• Genuine Windows 7 Home Premium 64 [subtract $25.00]
      • FreeDOS [subtract $100.00]

      So, if you are right - if the cost of a Windows license is just $15 or so, there is no Microsoft tax, and computers are subsidized by Windows-only crapware - why is HP willing to refund me $100 on the spot if I choose not to have Windows?

      I await your explanation with interest.

    • by Teun (17872) on Monday February 06, 2012 @09:35PM (#38948607) Homepage
      In 2007 I bought an HP with Vista pre installed and asked the store for my money back.
      After some wrangling they passed me on to the HP importer here in The Netherlands who after more wrangling offered me €35.- , so little that I decided to make the computer dual boot.

      So yes, $50.- sounds about right.

  • The last 2 laptop computers I purchased did not come with any disks at all... and it was assumed that one would make restoration disks oneself after completing their system setup. This is very annoying, because then the restoration disks end up putting back all the bloatware that the manufacturer puts on it.
  • FTA:

    Observing that "it is commonly accepted that the price of a piece of software represents 10 percent to 25 percent of the price of a computer," the court ordered Lenovo to reimburse Petrus â120 for the software.

    Commonly accepted by whom? Certainly not by Oracle salesmen, or EDA software salesmen, or many other application and operating system areas (eg. MS Server). OK, it may be true for desktop PCs, but the computer market is more than just desktops.

  • by eaman (710548) on Monday February 06, 2012 @09:29PM (#38948571) Homepage

    We already had that in Europe, for example you can get a refund from ACER:
    - http://www.acer.it/ac/it/IT/content/rimborso [www.acer.it]

    It's around 40 euro for Win ~professional, you do have to send it back to ACER by your own but at least it's an automatic procedure: they just give you the money back with no questions.

  • by eaman (710548) on Monday February 06, 2012 @09:44PM (#38948671) Homepage

    I see some of you are speculating about what should be the value of the refund for a Windows licence:
    - http://static.acer.com/up/Resource/Acer/Docs/IT/20110110/Windows_refund_process_flow_rev_Nov_11th_2009.pdf [acer.com]

    That is according to ACER Refunds in Italy, dunno if that's the same in the rest of Europe.

    As it is a PDF (1 page) I'll give you some pointers:
    - Seven Home: 25e
    - Seven Starter: 20e
    - Seven Home Basic: 35e
    - Seven Home Premium: 40e
    - Seven Prof 70e
    - Seven Ultimate 90e

  • class action lawsuit (Score:5, Informative)

    by peawormsworth (1575267) on Tuesday February 07, 2012 @12:43AM (#38949683)

    I have purchased several PCs with an included microsoft license. I read the agreement and in all cases the Vendor stated that they would refund the operating system cost if it was requested and not installed. Having called these companies, I can tell u that they will pretend to have no idea wat u r talking about and insist that u return the entire purchase for a refund. I choose not to refund and tried for months to communicate with them in order to receive the refund they promised in the agreement they sent to me. The first thing their support staff told me was to call Microsoft for a refund. But the windows license agreement clearly states in the beginning it is between u (consumer) and the vendor (HP, Lenovo, etc). I copied the entire agreement and quoted the pertinent parts to their support staff. But they continued to pretend not to understand what they had written. Finally, a support staff member from Hewlett Packard stated directly to me: "You will never get a refund from us".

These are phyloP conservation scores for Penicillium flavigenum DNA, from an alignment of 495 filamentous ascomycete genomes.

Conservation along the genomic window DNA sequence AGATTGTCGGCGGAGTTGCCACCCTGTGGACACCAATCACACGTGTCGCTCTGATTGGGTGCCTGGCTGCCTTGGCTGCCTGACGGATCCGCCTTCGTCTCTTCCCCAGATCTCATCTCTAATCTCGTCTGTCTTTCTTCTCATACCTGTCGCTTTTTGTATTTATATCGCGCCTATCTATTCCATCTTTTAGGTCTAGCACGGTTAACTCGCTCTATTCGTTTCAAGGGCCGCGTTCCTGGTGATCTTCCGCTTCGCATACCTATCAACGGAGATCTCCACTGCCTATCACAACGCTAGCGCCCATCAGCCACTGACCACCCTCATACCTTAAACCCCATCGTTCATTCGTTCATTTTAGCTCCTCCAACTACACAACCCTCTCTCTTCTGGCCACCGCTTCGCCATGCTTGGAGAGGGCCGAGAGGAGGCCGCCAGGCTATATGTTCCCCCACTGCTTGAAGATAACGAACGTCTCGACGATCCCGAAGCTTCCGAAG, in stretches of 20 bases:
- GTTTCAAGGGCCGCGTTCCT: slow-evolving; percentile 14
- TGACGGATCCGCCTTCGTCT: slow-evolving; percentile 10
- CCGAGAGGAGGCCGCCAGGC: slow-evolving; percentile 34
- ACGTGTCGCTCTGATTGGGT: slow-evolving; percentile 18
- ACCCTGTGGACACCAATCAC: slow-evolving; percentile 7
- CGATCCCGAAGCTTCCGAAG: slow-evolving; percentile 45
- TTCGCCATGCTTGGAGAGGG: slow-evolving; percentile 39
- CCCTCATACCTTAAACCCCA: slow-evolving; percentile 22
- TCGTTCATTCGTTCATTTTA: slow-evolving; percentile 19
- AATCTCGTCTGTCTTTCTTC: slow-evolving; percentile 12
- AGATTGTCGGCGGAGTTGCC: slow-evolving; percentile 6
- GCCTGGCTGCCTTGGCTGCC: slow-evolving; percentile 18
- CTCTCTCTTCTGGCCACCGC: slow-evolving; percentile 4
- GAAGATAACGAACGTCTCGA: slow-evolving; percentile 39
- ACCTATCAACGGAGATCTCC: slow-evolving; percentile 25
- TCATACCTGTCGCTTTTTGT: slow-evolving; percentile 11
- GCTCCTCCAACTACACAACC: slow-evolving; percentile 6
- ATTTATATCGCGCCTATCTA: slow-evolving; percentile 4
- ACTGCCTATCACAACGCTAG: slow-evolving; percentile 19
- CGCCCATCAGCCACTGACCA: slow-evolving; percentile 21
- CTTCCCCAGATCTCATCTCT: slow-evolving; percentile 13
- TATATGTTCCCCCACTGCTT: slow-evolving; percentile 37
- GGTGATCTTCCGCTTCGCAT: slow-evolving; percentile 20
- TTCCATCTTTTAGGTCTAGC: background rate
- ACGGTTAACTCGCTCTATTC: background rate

The only recourse is to sue the vendor in order to get a refund. But realistically, who is going to do this. I commend this consumer for sticking to his guns and taking the vendor to task. It is about time some people stand up to fight for the agreement that the vendor puts in writing themselves. It is ridiculous that a vendor provides u with an agreement that they wont even honor and pretend to not understand. What do u think the vendor would do if u began to violate the license agreement urself? Like if I began selling free copies of the operating system. Do u think the vendor would continue to pretend that they dont understand the letter of this license?

    It seems clear to me that Vendors supply the option for a refund in the agreement, because to not do so would subject them to anti-competitive practice lawsuits... which can be a huge fine. But the reality is that they have absolutely no intent of honoring this agreement and provide only two options: pay for something u dont want or refund everything and go away.

    IMO, this situation is ripe for a class action lawsuit. I live in Canada. I would be more then happy to support such a case and offer all my assistance of past correspondence to assist in the case. I cannot believe I am the only one who finds the Microsoft bundled products less then useless and requested a refund as outlined in the agreement. Alone, it is difficult to do anything, but together I believe that real change could occur.